If this is not the case, and they still want to take the higher education route, try to get a place through clearing, which is used by universities and colleges to fill any remaining places they have on their courses.
Most of these places go within a few days, though, so you will need to act decisively. This is why it’s wise to do your homework, and have an idea where you might want to start looking first.
You can approach as many universities as you wish during clearing, so don’t feel you have to accept the first offer which comes along. UCAS has an online search tool which lists all the vacancies, and official vacancy lists are published on the UCAS website from one minute past midnight on Thursday.
Hopefully, though, the required results will come through. If this is the case, well done, you can all relax and celebrate for a few weeks!
If not, a sensible first step is to speak to your school or college teachers and careers advisers to discuss your options. They will be keen to help you . . . it’s their job! Telford College has its own in-house information and guidance team which works closely with local schools, colleges and universities, and has years of valuable experience.
In some cases, the entry requirements on a chosen course may end up being relaxed, and if target grades have only been narrowly missed, the place may still be available. But this is not always the case, and students may need to look at other options, or think about retaking some A level subjects.
Remember, university is not the be all and end all for everyone. Sixth form students might want to consider taking a gap year, go straight into work, or earn while they learn on one of the growing range of apprenticeships which run in partnership with some of the county’s biggest employers.
It’s possible to stay right here in Shropshire and follow degree-level courses at centres such as Telford College – there are many different routes to success these days, tailored to make the most of people’s interests and strengths.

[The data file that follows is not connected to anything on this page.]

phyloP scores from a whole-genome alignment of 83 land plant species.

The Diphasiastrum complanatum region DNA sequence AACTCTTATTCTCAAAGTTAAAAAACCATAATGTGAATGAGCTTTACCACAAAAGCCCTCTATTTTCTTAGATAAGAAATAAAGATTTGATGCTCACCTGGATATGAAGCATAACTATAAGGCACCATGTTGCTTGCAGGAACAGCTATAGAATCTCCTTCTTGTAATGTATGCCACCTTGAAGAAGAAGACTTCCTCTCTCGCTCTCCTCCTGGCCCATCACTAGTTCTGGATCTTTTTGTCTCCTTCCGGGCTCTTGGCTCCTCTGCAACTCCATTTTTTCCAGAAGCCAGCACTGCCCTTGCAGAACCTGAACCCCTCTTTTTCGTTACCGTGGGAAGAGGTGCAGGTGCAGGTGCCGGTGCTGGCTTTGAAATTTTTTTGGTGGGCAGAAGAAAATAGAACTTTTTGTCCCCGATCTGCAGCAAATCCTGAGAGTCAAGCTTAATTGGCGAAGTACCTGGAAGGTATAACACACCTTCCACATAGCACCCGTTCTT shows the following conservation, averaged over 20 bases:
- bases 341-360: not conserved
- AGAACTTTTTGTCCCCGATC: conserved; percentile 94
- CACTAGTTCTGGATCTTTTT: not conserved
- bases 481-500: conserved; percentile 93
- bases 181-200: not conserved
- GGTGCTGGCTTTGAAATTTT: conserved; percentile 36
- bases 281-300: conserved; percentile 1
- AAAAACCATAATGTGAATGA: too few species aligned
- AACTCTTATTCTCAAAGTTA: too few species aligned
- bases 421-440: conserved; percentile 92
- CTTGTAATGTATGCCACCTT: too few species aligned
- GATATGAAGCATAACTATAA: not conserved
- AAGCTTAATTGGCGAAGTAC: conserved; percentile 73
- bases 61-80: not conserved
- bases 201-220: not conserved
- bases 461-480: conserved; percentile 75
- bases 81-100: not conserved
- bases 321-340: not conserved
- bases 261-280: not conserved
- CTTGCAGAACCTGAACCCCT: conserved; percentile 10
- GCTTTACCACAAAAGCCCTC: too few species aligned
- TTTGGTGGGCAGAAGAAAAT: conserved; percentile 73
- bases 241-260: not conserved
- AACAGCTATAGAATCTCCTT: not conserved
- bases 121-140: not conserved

So to summarise, arrive early to collect your results. If you go to a large school, arriving on or after the allocated time can mean you’re faced with large queues – prolonging the wait and increasing any nervousness.
Remember that being nervous is natural, but try not to get too worked up. Remaining calm can mean you’re better prepared to consider your next steps, whatever they may be.
It’s not the end of the world if your grades aren’t what you hoped or expected – take time to consider your options. Rushing into a decision is never a good idea.
Try not to compare your results with friends (especially if you think it might make you feel worse).
And last but certainly not least, try to get some sleep the night before A level results day . . . I know that’s easier said than done, but being sleep deprived isn’t going to help you to make a clear-headed decision.
If you’ve still got some burning questions, use our FAQ page to discover more information about the day and what you need to do to collect your certificates.
- Graham Guest is principal and chief executive of Telford College, which launches its new 7th Form in September, blending traditional academic qualifications with links to top universities, and mentors from local businesses.